I’ve always used a Moroccan Miloui pan for my Rghaif & Milwi but I sadly lost this on one of my moving home journeys. If you too, like me, don’t have one, you can use a non-stick cast-iron pan, chapati pan or one of those handy double griddle pans for cooking your Meloui and Rghaif on. Having said that though, if you do end up using frying pans, try using two at the same time. This will cut the actual cooking time in half. On the video my sister in law used a spatular that could tuck under & lift the Meloui with no restriction before turning, but soon after I realised that my round pancake spatula worked just as well.
Moroccan Meloui Recipe
- 1 bowl Plain White Flour (500g) all-purpose or self-raising works well too
- 1 bowl Fine Semolina (500g)
- 1 bowl Asian Brown/wheat Chapati or Rotti Flour (500g)
- 1/3 tsp Dried Yeast
- 1 tsp Baking Powder heaped tsp
- 1 tbsp Salt to taste
- 2 pints Warm Water
For spreading & Shape Forming
- 250g Unsalted Butter melted or at room temperature
- 1 tbsp Baking Powder mixed into the butter
- 1 cup Coarse Semolina for sprinkling between layers
- 1/2 bowl Sunflower Oil or Vegetable Oil
- Mix the 3 flours and dry ingredients in a big bowl then start adding the warm water a bit at a time while mixing with your other hand
- When you have slowly incorporated all the warm water you can use both hands to knead the dough until soft but not sticky
- Return the dough back into the big bowl, smother in some oil and cover with cling film/plastic wrap.
- Leave the dough to rest like this for at least 20-30 minutes
- Divide the dough into 9-10 equal balls. Please refer to the video to see the technique. Our dough made 9 with a mini one for kids to play with. I think if you made the balls slightly smaller than ours it will make 10 even ones.
- Place on a big tray and cover again and leave for another 20-30 minutes (this will make the spreading process much easier and cause less rips/wholes in the dough.
- Spread the ball out with oil into a thin almost see-through layer and top with butter mix and sprinkled course semolina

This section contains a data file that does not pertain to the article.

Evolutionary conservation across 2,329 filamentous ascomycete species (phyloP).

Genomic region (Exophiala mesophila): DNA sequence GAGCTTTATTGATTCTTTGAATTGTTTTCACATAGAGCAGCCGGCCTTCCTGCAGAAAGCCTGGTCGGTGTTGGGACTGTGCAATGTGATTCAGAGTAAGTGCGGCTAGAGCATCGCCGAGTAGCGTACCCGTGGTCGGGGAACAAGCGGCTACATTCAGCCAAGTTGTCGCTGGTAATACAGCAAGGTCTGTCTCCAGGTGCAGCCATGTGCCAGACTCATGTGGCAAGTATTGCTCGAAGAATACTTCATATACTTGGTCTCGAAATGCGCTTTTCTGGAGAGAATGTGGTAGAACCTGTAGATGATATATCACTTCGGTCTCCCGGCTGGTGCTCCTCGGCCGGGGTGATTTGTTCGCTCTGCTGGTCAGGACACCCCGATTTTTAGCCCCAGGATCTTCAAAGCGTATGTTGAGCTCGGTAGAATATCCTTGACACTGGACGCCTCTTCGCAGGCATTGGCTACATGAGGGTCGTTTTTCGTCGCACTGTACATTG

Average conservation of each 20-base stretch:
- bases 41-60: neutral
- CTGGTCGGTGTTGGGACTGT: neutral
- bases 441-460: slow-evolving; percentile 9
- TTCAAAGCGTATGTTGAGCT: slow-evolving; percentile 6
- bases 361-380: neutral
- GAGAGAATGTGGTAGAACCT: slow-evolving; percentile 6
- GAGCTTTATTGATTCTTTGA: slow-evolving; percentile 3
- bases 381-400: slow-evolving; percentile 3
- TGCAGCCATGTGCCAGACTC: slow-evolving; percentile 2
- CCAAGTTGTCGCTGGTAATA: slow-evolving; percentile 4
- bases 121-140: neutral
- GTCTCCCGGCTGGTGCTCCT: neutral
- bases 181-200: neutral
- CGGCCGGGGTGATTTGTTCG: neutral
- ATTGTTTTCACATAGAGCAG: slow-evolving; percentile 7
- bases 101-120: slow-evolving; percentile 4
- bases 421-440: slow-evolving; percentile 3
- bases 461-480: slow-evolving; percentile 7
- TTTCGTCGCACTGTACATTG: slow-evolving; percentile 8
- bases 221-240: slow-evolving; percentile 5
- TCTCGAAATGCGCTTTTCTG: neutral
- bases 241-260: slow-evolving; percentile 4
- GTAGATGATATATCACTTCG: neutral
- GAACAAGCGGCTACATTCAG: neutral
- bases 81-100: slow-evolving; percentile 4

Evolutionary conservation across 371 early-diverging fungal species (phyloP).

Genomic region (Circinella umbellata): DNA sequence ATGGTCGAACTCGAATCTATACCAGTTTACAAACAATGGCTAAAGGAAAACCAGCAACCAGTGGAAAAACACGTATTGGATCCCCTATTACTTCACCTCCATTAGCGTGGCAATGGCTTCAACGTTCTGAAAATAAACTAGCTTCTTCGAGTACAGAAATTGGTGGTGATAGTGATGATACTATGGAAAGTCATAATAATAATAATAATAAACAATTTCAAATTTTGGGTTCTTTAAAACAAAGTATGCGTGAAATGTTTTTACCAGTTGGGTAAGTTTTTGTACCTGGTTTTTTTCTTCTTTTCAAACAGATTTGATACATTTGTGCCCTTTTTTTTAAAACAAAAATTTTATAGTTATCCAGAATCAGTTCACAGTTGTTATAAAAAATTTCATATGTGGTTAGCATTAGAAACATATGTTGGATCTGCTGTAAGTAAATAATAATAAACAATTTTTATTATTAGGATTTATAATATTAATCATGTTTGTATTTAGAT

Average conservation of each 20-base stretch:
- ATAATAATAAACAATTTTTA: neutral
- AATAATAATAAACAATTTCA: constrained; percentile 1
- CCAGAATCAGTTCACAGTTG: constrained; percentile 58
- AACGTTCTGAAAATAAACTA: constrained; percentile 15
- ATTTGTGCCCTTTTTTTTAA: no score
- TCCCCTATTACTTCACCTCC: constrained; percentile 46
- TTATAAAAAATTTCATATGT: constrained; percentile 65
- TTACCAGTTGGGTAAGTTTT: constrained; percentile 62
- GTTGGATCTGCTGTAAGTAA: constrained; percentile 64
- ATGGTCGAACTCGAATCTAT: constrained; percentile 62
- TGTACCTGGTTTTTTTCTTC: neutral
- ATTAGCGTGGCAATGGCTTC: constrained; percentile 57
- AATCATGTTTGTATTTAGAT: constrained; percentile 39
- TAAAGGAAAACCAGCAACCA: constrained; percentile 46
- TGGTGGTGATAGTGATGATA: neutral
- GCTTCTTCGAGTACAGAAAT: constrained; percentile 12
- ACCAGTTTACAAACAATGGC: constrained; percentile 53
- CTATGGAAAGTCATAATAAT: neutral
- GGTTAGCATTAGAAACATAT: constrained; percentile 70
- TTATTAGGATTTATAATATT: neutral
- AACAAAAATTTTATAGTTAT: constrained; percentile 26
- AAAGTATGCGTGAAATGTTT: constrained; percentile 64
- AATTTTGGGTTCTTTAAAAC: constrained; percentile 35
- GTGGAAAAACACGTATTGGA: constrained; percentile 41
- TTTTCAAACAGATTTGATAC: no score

- Fold this layer of dough from top to midway and repeat the butter & semolina process, then lift the dough bottom-up to fold down onto the butter & semolina layer. These folds will make 3 layers and form a long strip of dough.
- Butter this long strip of dough and sprinkle with some coarse semolina before rolling from one side to another to form a big coil shape log.
- Repeat this process to all the balls, cover with plastic and leave them to sit and soften for a further 20-30 mins.
- When they have been left to rest, put your pan to heat with a little oil and position the logs upright coil side down & pat them down with some coarse semolina to form a 20-24cm round and just under 1cm thick. Always start with the one you did first, as this is the one that has rested the longest so the dough will be easier to pat-down.
- It may be easier to use 2 pans to speed up the cooking process if you don't have a double griddle pan. Sprinkle some semolina on either side before placing on a heated pan to cook until golden and crispy on either side.
- It's important that while cooking the Miloui you should rotate it often for even cooking and colour.
- Miloui can be served as a sweet snack with butter and honey or it can be served as it is with savouries such as olives, cheese & salami. There are also stuffed versions with onions and meat 😉
- Meloui is also suitable for home freezing, just make sure you freeze while fresh but cooled down to room temperature. This batch was intentionally large because it was Ramadan and I wanted to freeze some for suhoor & iftaars. Feel free to half the ingredients and shape them smaller to your preference.
- Never reheat or try thawing frozen Miloui in the microwave, this will just make it dry or too tough and chewy, reheat on a frying pan or toaster, they will taste as fresh as the day you made them.